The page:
Highstead would not be what it is today without the steadfast leadership and diverse experiences of its team members. Meet the people of Highstead: experts, conservation leaders, scientists, and staff that embody Highstead’s mission to build a healthier, more livable world for all in our staff interview series.
What is your role?
Tewosret: My role is Communications Specialist at Highstead. I collaborate with staff and partners to create and implement communications supporting the Highstead mission and advancing the Wildlands, Woodlands, Farmlands, and Communities vision.
What drew you to Highstead?
Tewosret: My north star for my work is that it contributes to a language and culture that supports a healthy relationship with our environment and ourselves. I saw my values in Highstead’s mission and work, and I knew I would learn more than I could imagine by joining the team.
What are your favorite parts of your job?
Tewosret: My favorite parts of my job are that every day I learn something new, or a new strand of discovery unravels for me to explore. Those instances often lead me to opportunities to learn more and collaborate with my talented colleagues.
Where does your motivation come from?
Tewosret: A mix of influences seeds my motivation. I’ve lived half of my life with a deep feeling that the modern consumptive way of living is incompatible with healthy, thriving life on Earth. Even so, I draw motivation from nature’s persistence and adaptability, and the ongoing stories of resilience from my communities, family, and ancestors.
What is the professional accomplishment you are most proud of?
Tewosret: I am proud of pursuing a nontraditional background in creative arts, sustainable farming, and being a first-generation college graduate. I attribute those opportunities to my family and mentors, who saw value in my work and personal visions. Their support is a big part of why I have enjoyed working on meaningful projects with inspiring, kind, knowledgeable, and generous people over the years.
Who are your conservation heroes throughout history and today? Why?
Tewosret: Rachel Carson’s story left a significant impression on me when I was a high school AP Environmental Science student. Her advocacy against chemical pesticide use catalyzed my appreciation for all the planet does to support life and inspired me to pursue an environmentally aligned path.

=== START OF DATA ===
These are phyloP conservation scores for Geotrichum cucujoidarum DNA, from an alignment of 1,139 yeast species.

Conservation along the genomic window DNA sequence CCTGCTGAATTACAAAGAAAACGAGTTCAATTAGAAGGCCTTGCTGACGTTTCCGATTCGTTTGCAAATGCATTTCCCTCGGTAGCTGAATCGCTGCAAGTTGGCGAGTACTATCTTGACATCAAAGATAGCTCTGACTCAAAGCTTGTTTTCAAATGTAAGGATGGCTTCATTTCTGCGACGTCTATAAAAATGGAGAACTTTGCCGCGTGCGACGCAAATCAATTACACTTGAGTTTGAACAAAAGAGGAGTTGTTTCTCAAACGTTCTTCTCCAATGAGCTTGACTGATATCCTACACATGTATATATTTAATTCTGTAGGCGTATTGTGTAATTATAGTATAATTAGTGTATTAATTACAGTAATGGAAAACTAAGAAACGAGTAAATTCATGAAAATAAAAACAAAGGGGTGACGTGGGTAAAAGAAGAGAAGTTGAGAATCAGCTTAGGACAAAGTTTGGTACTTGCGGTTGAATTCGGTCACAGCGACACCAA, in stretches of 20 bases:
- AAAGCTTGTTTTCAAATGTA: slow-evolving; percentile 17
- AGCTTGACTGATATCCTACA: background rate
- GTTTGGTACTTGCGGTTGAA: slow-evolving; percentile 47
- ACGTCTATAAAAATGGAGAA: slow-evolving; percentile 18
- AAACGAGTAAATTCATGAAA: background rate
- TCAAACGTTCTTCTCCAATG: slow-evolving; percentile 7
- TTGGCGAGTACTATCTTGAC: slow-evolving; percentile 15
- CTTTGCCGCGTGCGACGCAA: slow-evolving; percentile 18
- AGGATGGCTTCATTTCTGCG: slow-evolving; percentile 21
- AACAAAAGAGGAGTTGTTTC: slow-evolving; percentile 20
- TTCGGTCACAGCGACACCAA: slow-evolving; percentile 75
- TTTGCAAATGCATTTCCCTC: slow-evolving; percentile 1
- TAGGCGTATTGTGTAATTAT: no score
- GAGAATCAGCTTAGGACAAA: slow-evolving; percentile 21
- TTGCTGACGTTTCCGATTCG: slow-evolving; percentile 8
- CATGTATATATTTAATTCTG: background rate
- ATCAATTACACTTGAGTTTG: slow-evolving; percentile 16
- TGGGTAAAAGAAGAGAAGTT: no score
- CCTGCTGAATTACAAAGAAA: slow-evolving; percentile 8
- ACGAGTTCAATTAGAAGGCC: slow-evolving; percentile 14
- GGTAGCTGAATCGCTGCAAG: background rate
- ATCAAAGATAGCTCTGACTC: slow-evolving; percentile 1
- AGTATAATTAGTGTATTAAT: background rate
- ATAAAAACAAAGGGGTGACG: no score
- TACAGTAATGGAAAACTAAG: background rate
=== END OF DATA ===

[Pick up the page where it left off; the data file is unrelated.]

Today, my dad is one of my first and biggest conservation heroes. He worked as a salmon fisheries coordinator and technician in Washington State. Throughout my youth, he would often tell me stories about his experiences collaborating with his communities to achieve healthier and safer passage for salmon.
And the Yup’ik, Dena’ina, Alutiiq, and local people organizing against the proposed Pebble Mine in the Bristol Bay region in Alaska. They are protecting their way of life intertwined with the land and water. Pebble Mine threatens the habitat of the world’s largest wild sockeye salmon population and food sources for around 190 species of migratory birds.
Do you recommend any books, podcasts, or other resources that have had an impact on your life or work?
Tewosret: I return to A Field Guide to Getting Lost by Rebecca Solnit throughout different seasons of my life. While autobiographical, the book’s essays explore memory, loss, and place. Also by Rebecca Solnit is Wanderlust and explores a history of walking as a social, pleasure, and political act. I’m also a big fan of Orion Magazine and its anthologies and contributors. Currently, I’m reading and learning from Leah Thomas’ Intersectional Environmentalist: How to Dismantle Systems of Oppression to Protect People + Planet.
What advice would you give to the next generation of conservationists?
Tewosret: I would suggest the next generation of conservationists check out the helpful advice from my colleague’s interviews, but I will share my two cents. My brief time in the environmental and conservation movements has taught me it’s easy to become overwhelmed by the urgency to address climate change. I’ve found that taking opportunities to rest, reevaluate, and celebrate successes is a necessary part of conservation work. We are involved in a movement with serious consequences; for many, it is a labor born out of love. Hold on to that love, or whatever it is that moves you, and remember to ground your work there.